Aftermath of the News Cycle

The supernatural tale was definitely good business, as The Sun readers flooded the office with calls numbering in the thousands, saying that they worried about owning a cursed picture, while others had similar fire stories to tell. The story ran and ran, persistently using the words and phrases – ‘curse’, ‘jinx’, ‘feared’, ‘horrified’ – all of which were laden with sinister foreboding.


Other Families and Fires

Dora Mann, from Mitcham, Surrey, believed that her house was gutted just six months after she purchased and hung a print of the painting. Like the Halls, she said that all of her paintings were destroyed – except the one of The Crying Boy. Sandra Kaske, from Kilburn, North Yorkshire, said that she, her sister-in-law, and a friend had all experienced disastrous fires after they bought their copies. Another family, from Nottingham, blamed the print for a fire which left them homeless.

bonfireBrian Parks, whose wife and three children required treatment for smoke inhalation, said he had destroyed his copy but soon after found it hanging, intact, on the burnt wall of his living room. Another owner from London, claimed she had seen her print ‘swing from side to side’ on the wall. A woman from Paignton, said that her 11 year-old son had ‘caught his private parts on a hook’ after she purchased the picture. Mrs Rose Farrington of Prestonwrote that since she bought it in 1959, her three sons and her husband have all died.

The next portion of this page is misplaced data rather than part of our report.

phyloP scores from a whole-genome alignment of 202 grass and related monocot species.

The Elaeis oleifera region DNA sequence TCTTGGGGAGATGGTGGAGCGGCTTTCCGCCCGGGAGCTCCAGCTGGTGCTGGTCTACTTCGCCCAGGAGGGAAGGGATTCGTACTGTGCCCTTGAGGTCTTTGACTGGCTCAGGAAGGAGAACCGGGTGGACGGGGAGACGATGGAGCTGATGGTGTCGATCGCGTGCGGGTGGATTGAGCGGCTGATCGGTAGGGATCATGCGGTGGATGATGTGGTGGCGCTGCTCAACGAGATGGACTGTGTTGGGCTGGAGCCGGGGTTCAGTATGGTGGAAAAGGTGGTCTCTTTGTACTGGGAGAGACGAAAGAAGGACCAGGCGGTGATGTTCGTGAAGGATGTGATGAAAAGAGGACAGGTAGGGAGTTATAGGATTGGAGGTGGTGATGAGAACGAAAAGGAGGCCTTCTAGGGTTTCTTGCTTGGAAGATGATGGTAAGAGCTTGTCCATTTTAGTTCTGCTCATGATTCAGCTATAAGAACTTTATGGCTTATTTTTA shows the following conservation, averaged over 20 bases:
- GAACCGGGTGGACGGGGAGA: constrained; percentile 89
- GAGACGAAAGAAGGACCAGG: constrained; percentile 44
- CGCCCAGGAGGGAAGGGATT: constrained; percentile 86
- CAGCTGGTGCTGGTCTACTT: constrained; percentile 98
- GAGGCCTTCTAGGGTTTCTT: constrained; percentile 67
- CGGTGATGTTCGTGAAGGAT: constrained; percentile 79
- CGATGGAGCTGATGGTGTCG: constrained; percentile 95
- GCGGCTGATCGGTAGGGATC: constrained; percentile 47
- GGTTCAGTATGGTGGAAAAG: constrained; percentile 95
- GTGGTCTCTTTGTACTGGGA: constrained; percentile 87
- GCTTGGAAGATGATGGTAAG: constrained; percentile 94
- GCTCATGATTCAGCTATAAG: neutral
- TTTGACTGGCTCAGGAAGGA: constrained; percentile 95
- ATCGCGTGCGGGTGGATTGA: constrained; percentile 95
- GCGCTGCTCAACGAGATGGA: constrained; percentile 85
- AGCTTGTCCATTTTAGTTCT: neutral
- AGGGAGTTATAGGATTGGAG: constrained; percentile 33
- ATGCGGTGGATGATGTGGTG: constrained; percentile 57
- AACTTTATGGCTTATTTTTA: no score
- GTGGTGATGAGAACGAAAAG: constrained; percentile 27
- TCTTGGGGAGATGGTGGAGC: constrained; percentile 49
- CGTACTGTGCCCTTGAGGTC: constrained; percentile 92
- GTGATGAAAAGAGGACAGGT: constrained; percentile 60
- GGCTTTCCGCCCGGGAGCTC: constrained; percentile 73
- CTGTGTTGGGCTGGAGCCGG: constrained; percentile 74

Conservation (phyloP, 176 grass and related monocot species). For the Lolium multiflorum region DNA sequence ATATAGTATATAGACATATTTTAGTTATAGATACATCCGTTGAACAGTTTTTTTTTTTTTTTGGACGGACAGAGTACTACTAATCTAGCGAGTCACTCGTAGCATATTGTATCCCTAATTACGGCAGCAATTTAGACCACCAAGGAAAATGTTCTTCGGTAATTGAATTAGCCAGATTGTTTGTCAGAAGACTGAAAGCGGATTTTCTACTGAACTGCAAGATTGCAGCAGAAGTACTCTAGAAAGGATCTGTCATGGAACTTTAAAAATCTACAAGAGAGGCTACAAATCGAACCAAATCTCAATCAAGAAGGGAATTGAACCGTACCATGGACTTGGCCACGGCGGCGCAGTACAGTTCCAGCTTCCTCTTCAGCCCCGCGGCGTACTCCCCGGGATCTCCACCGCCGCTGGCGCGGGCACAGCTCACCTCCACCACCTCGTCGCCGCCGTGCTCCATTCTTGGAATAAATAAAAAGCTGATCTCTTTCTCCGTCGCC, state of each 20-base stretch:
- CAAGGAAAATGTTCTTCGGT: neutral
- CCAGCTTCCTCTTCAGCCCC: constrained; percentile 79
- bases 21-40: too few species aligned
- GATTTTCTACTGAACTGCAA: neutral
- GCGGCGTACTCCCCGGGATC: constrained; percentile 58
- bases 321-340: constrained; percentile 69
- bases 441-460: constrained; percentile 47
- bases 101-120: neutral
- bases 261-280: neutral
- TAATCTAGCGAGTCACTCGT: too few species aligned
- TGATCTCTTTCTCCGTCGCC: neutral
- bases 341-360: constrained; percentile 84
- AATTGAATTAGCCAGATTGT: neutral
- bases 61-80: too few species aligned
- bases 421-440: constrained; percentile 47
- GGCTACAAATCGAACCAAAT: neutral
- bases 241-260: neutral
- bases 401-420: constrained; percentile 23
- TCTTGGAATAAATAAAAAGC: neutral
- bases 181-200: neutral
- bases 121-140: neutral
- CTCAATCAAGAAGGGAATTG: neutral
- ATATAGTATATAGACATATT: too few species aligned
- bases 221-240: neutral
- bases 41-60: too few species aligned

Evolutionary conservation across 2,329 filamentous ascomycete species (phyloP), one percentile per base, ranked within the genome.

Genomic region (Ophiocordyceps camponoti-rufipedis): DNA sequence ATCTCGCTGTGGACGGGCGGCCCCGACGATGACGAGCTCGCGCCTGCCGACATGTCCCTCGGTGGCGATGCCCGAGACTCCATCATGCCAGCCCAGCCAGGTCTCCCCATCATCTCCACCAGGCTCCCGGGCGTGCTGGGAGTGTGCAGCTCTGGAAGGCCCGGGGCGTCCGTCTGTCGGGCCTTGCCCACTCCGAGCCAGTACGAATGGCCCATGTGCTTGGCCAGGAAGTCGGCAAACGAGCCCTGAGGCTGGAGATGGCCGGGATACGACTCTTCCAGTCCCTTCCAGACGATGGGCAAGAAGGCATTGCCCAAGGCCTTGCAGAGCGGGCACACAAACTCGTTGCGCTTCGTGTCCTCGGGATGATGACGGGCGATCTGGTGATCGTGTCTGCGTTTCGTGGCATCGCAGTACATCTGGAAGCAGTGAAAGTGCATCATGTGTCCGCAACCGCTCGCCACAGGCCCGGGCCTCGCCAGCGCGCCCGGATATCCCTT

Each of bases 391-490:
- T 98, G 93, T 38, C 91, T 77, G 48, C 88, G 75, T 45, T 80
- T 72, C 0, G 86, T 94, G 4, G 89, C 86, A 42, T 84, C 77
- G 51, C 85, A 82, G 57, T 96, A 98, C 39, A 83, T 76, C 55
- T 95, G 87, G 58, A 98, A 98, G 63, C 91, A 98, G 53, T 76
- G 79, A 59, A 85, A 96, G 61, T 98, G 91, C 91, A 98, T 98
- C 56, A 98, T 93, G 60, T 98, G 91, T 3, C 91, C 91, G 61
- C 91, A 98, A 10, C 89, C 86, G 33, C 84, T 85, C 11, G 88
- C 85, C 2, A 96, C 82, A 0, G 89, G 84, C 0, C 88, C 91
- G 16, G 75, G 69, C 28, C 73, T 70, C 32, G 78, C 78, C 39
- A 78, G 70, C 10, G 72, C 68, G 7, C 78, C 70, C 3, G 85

The Halloween Bonfire

The widespread panic this story produced led the South Yorkshire Fire Service to issue a statement which aimed to debunk the connection between the fires and the prints. It asserted that the most recent fire was started by an electric fire that was left too close to a bed. When news came of another Crying Boy surviving a fire which gutted an Italian restaurant in Great Yarmouth, the Sun asked its readers to send in their copies and they will destroy the pictures in their stead. On Halloween, two van with loads of prints were prepared for burning on a makeshift pyre near Reading. The bonfire made The Sun’s next headline.

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